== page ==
Bryan Townsend said...

Hear, hear.

Steven Watson said...

Yes, I actually remember reading that comment! Indeed, I don't buy the idea that enlightenment inevitably spreads as freedom grows; most people will not be interested, as you say. I am very much still thinking these issues through -- postmodernism, academia, elitism/egalitarianism in music etc. -- and will have to think some more. I do wonder, though, whether you somewhat underestimate the ‘common man’. Under strong cultural conditions, generally those quite unlike freedom -- stigma, authority etc. -- most people appreciate *some* high culture. There was once a time, or so I’m told, when most Protestant households in Britain had a copy of the Authorised Bible and knew it well, when good music formed part of national ceremonies, when the minds of many schoolchildren were adorned with poetry that I may barely know… But quite possibly I’m romanticising the past.

It also seems to me that we don’t have to narrow the debate to only ‘serious’ (and I dislike that term) music. One gets the impression film scores, musicals, folk music have all got worse -- yet the old stuff, which was often very good, was appreciated by many. More Gilbert and Sullivan, more Singing in the Rain, and less Hamilton. Vulgar vacuous rap music wasn’t always the norm.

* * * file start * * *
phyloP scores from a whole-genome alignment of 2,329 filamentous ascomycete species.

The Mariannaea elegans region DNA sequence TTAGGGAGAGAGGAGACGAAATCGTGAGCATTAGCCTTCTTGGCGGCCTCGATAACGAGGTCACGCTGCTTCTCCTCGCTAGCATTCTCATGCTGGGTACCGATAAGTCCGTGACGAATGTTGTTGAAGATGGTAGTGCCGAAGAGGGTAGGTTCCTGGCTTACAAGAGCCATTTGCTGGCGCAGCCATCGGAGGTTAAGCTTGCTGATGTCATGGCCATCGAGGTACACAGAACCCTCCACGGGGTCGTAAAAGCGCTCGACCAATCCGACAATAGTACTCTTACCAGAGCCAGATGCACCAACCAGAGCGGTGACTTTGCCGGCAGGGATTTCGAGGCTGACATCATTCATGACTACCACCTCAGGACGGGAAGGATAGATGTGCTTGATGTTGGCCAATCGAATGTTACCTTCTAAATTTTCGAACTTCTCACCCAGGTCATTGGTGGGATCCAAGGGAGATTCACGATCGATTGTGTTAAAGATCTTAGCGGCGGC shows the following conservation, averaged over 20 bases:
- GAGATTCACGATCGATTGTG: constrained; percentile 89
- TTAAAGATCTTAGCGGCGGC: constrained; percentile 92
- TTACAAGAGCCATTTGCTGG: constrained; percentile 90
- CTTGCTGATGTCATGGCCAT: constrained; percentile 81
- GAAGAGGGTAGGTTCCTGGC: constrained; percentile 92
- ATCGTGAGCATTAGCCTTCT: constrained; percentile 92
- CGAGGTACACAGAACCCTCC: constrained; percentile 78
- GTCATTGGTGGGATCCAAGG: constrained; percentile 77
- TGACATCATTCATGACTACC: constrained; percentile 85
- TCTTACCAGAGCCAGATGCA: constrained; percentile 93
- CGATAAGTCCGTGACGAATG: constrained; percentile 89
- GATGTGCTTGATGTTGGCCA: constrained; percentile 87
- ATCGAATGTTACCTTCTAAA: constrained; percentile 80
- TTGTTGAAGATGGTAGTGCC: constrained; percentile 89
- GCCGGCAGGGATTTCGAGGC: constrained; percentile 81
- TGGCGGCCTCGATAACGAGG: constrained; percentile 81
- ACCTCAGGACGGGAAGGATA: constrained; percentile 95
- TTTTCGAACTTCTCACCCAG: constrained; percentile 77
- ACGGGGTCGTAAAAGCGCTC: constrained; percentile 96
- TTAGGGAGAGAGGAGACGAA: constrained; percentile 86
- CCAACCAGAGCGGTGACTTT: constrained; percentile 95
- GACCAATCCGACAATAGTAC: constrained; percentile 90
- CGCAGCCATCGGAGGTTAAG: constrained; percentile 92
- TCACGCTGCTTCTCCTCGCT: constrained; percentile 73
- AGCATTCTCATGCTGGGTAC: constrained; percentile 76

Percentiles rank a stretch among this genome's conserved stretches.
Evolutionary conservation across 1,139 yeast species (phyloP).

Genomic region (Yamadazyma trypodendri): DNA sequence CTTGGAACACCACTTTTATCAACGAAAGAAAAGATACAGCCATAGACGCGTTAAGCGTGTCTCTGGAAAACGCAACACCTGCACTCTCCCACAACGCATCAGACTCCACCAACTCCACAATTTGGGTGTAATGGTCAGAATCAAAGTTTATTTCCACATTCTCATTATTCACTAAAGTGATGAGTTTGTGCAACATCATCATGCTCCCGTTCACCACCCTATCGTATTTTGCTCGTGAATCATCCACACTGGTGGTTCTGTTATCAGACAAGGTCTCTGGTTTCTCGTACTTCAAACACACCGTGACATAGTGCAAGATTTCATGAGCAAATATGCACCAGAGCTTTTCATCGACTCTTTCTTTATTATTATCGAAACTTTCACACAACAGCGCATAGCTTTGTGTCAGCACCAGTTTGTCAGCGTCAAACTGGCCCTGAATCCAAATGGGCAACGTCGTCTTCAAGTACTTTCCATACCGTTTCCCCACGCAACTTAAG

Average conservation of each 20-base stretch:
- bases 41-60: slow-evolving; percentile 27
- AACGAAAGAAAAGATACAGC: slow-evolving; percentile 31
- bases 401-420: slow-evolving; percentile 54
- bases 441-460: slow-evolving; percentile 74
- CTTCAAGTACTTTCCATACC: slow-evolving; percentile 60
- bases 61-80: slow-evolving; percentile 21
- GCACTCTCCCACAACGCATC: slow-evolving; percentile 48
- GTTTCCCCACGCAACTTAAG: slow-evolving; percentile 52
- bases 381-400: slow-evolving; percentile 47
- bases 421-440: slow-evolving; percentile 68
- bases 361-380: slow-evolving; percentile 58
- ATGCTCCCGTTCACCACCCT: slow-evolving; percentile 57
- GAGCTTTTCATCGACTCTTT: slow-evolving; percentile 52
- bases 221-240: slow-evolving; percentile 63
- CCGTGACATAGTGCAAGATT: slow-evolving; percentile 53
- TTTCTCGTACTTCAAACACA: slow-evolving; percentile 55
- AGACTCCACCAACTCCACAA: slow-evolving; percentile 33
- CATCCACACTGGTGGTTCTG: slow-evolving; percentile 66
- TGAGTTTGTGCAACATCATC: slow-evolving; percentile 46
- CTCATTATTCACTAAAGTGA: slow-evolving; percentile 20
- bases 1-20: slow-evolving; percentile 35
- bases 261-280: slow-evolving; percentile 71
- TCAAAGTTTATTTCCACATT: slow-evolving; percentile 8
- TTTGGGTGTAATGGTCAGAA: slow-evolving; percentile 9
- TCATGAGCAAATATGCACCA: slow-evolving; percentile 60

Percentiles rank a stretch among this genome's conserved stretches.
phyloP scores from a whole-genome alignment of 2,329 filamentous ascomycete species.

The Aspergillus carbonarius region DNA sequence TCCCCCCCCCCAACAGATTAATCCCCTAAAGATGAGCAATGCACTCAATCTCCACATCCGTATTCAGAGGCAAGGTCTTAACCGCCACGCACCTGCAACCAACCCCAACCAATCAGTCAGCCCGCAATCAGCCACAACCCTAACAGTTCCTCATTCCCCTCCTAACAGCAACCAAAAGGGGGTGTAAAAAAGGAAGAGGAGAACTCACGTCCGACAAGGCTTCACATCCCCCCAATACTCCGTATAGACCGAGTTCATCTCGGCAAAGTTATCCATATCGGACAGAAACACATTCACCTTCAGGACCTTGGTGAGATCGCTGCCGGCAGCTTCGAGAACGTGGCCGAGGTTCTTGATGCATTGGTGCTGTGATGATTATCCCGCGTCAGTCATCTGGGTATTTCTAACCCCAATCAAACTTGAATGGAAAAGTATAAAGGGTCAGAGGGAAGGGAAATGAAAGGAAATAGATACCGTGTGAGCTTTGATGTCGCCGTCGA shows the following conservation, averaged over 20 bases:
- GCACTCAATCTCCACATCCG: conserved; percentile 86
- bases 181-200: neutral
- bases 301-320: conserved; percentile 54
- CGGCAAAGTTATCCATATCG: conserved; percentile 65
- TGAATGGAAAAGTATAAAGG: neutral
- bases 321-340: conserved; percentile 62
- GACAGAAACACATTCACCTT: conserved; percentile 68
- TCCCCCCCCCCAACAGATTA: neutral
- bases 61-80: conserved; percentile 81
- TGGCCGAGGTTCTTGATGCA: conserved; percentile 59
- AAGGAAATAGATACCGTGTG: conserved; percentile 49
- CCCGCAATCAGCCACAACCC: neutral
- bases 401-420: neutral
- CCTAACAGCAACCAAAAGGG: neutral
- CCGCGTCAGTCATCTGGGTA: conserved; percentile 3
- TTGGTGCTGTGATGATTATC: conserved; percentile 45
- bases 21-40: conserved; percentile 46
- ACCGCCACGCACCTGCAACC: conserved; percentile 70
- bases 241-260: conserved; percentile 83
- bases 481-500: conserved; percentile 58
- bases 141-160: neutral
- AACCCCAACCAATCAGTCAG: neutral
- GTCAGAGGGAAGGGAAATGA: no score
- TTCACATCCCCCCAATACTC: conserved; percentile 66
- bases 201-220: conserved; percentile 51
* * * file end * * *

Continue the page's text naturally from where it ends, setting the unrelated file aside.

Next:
Just to finish, I’ve been reading a collection of essays by Simon Leys, the chap who helped enormously to destroy the Mao cult prevalent in the West among intellectuals. It turns out he was interesting on many subjects, and in one of his essays he writes, 'The need to bring down to our own wretched level, to deface, to deride and debunk any splendour that is towering above us, is probably the saddest urge of human nature.' That seems to me what we’re always fighting, and to go back to what I said originally, sometimes I worry the way this ‘empire of ugliness’, as Leys termed it, creeps into ‘our side’ too.